Over the past 2 weeks, the issue of anti-Semitism has been elevated to the top of the pile of criticisms being leveled at President Trump and his new administration. Data from the ADL and the Southern Poverty Law Center has shown increases in anti-Semitic incidents, first over the course of the presidential campaign last year, and again in the opening weeks of 2017. Many critics of Trump accuse him of being anti-Semitic. Defenders of the president respond by saying how can this be if his daughter has converted to Judaism and if all of his grandchildren are Jewish?
The tensions over this began to boil over at a press conference on February 17, when the Chasidic reporter, Jake Turx, asked Trump a question. He began by assuring the President he did not think he was anti-Semitic, because of his family relationships, but asked what the administration was going to do about the surge of anti-Semitic incidents. Trump clearly did not grasp the nuance in the question, taking it as a personal accusation of anti-Semitism. He responded that he was neither anti-Semitic nor racist. When the reporter tried to interrupt to clarify, he told him to be quiet and sit down. This exchange fired up criticism of Trump, especially in the aftermath of the administration’s statement on Holocaust Remembrance Day that did not mention Jewish suffering in the Holocaust.
Finally, after the desecration of a Jewish cemetery in St. Louis, and after much criticism by multiple sources – both Jewish and non Jewish – President Trump issued a strong statement condemning anti-Semitism. This still did not satisfy his critics, who held that Trump must be proactive in his stance against anti-Semitism, indeed all prejudice, instead of reactive. So the question remains, is Trump really an anti-Semite?
I would say he is not. This will upset all my friends who are (justifiably I think) critical of Trump. No, he is not anti-Semitic. Trump is anti Buber, as in Martin Buber.
For those who are not familiar with the 20th century Jewish philosopher, Martin Buber, allow me to offer a short lesson on his theology. Buber maintained that humans engage in two kinds of relationships. The first is our relationship with the items we use to get things done in every day life, i.e. our car, our clothes, our computer, our food. These relationships he calls “I/it” relationships. We are in relation with “things.” The second kind of relationship is with other humans. These relationships depend on personal connections, or what Buber calls “I/thou” relationships. The best “I/thou” relationships are those in which we feel deep and immediate synergy with another person. We have all had that experience. You meet someone for the first time and there is instant connection, instant appreciation, that both people feel. For Buber, the poisoning of human relationships occur when a person engages another as an “it” instead of a “thou.” In other words, when we treat someone like an object instead of a person who shares with us the presence of God within our souls, they become an “it.”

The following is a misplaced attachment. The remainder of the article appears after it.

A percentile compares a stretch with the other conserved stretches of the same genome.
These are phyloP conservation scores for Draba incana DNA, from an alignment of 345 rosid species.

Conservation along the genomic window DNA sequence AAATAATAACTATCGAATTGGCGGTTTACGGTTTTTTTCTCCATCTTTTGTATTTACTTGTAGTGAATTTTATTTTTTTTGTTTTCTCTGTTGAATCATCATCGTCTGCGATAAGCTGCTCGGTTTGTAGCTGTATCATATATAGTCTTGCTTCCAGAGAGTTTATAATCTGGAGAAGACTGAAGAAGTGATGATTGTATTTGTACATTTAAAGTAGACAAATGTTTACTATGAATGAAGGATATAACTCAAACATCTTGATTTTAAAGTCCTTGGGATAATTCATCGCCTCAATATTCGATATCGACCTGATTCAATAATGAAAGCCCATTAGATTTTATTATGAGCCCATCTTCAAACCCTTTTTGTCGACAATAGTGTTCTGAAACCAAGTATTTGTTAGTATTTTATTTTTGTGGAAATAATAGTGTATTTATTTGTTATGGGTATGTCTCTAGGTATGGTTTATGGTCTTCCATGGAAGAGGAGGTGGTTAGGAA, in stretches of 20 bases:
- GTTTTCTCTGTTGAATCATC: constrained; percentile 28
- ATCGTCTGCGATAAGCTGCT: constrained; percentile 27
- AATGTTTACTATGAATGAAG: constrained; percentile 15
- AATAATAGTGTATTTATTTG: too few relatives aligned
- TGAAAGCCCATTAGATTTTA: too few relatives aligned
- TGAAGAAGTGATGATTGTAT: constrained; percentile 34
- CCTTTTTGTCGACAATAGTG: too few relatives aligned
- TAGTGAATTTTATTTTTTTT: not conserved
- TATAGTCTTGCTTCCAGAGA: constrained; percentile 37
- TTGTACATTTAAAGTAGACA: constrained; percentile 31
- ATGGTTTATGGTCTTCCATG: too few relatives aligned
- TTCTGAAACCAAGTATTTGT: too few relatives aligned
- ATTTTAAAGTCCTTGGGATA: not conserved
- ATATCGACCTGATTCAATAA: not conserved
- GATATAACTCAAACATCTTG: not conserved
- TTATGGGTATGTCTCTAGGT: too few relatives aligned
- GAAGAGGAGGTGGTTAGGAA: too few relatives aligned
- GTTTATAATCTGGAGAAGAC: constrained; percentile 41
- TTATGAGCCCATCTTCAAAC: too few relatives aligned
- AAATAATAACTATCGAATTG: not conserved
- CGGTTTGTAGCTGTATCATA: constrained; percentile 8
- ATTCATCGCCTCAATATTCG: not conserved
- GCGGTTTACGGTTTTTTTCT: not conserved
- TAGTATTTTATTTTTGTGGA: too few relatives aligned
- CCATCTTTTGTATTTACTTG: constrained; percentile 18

That is precisely what President Trump does. He does not see others as humans within whom God dwells, but as objects to be manipulated. This attitude was obvious from the very beginning of his presidential campaign, when he targeted Mexicans. In fact, he was not expressing his prejudice against Mexicans, rather he was using them to motivate support in a slice of the electorate that is prejudiced against Mexicans, indeed against any person who is not like them. I would bet that on a personal basis, Trump could care less about Mexicans, about Muslims, about African Americans or about Jews. He sees all people as objects, as “things” to be used. This is proven not just by politics, but by his attitude towards women, which his supporters refuse to acknowledge. All he cares about is how he can use and manipulate people’s prejudices against any of these groups to rally support for himself. In Buber’s language, his only relationships are “I/it.” This manipulation, by the way, includes his supporters, who have been played by a master manipulator and showman.
Our country’s great step backwards, I believe, is in the cold, uncaring way Trump, and his administration, looks at the American constituency. He sees us as two camps, either for or against him. If you do not agree with what he says, you are the enemy. He does not see the need to create any “I/thou” relationships with his opposition. This is completely different, by they way, from both the Obama administration and the George W. Bush administration. Both presidents, while certainly manipulative as most politicians, also had many moments where they demonstrated the desire for connection with the “other,” or at least a reaching out to understand the “other.”
In this week’s Torah portion, Mishpatim, we read, “When you see the donkey of your enemy lying under its burden and would from raising it, you must nevertheless raise it with him.” Rashi speculates that this only applies to an “enemy” who is Jewish. But in the Talmud (Baba Metzia 32b) is another perspective. It poses the possibility that your helping an enemy, any enemy, may help create an atmosphere of peace, to turn away his and your yetzeir hara, the evil inclination, which leads to aggression. It is our job, as commanded in this week’s Torah portion (and in the previous verse as well) to reach out and help those who we see as our enemy. It is the only way to change hearts.
President Trump is not anti-Semitic. He is worse. He is completely uncaring as to how his words and actions effect anyone not catering to his whim. He treats people like things, not like expressions of God’s presence.